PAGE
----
From the introduction of the iPod in 2001, to the rise of computers as the primary means to distribute and store music, the music industry has undergone a tremendous revolution in the past decade. As a result, music streaming services have also been growing in popularity.
Music streaming services allow individuals to listen to catalogues of millions of songs on demand, accessible through laptops, tablets and mobile phones. Purchasing music for downloads can get pricey, and streaming services provide a cheaper, if not free, alternative.
With the advent of numerous new streaming services recently, there are now many viable options for avid music listeners.
Spotify’s interface is based around playlists, its main draw.
Users can search for either an artist, album or particular track. Then, users can bookmark songs or even entire albums by dragging them into custom “playlists” that can be listened to at one’s own convenience. Individuals can follow their friends or other users, and “follow” playlists that they find interesting. These followed playlists will then show up in their own collection of playlists.
In addition to audio ads that are present on Spotify’s free tier, many of Spotify’s profits also come from a feature called Spotify Premium. For $9.99 a month, users can play any song they want on demand, anywhere, while completely bypassing audio ads that exist in the regular version. They can also download music and listen offline.
One of the biggest arguments against Spotify is the fact that users don’t really “own” their music. The interface of the service gives the impression that users own hundreds, even thousands of songs and dozens of playlists, when in reality, these users own and control absolutely nothing.
For example, if for some reason a Spotify user decides to stop using Spotify, they will not be able to export any of their songs. There is no “playlist export” function, and all the songs that one has amassed on Spotify are gone the minute they stop using Spotify. This is problematic for users who may want to switch to other streaming services, or simply stop using streaming services; all of their content will be lost.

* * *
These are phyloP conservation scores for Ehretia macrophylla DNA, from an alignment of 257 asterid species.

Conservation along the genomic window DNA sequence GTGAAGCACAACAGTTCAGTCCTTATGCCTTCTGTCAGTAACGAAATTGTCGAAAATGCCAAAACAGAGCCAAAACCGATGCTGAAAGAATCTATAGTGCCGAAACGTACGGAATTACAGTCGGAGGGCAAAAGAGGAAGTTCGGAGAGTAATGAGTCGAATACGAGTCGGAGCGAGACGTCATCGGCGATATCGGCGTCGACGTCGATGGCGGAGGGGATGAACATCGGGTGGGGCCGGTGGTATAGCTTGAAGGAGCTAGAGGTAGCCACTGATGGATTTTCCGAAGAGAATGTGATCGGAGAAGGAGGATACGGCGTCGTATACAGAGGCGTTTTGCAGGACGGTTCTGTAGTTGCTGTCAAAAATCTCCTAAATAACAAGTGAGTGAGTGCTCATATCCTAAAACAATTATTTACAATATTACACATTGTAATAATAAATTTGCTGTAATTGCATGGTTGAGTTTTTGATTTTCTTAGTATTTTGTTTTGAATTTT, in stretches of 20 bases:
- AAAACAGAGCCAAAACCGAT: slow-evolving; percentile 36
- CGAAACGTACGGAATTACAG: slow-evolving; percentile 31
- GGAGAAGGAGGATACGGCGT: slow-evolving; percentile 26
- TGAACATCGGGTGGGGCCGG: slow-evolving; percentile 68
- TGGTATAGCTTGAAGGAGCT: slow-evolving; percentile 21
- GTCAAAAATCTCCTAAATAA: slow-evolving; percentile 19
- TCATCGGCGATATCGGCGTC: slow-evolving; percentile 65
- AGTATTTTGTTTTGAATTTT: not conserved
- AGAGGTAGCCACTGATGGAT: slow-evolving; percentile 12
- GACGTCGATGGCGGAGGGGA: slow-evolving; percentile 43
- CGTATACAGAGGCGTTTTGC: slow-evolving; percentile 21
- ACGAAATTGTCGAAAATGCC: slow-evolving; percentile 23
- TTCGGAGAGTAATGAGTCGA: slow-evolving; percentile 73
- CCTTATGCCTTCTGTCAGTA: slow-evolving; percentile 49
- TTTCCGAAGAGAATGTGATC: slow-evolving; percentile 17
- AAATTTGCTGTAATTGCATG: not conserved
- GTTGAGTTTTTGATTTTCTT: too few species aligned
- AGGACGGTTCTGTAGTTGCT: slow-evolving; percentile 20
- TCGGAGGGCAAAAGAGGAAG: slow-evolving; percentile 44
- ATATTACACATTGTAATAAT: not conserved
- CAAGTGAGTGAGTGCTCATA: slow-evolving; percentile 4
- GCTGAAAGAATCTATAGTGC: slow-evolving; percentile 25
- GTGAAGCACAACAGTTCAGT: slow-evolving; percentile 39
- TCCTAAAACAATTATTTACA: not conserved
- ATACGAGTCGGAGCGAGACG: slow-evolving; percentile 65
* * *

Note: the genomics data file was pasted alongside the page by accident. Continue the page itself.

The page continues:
Despite the “ownership” argument, Spotify continues to remain a popular service. Recently, they even lifted all time restrictions for users in the United States. Prior to this, users were limited to 10 hours a month of free music after a 6-month trial period. Some restrictions also applied to how many times a single song could be played. Previously, only premium members could play songs on demand on either tablets or on mobile. Now, any song can be played instantly on the tablet, and in shuffle mode on mobile.
Beats Music is targeted toward streaming music on the smartphone. It launched on Tuesday, January 21, for iOS, Android and Windows phones.
Beats’ main method for trying to differentiate itself from other streaming services is through presenting itself as “the music service built by artists for artists.” Beats, unlike Spotify, contains playlists specifically curated by professionals, making it both familiar and inviting to established and prospective artists looking for inspiration or just a good beat.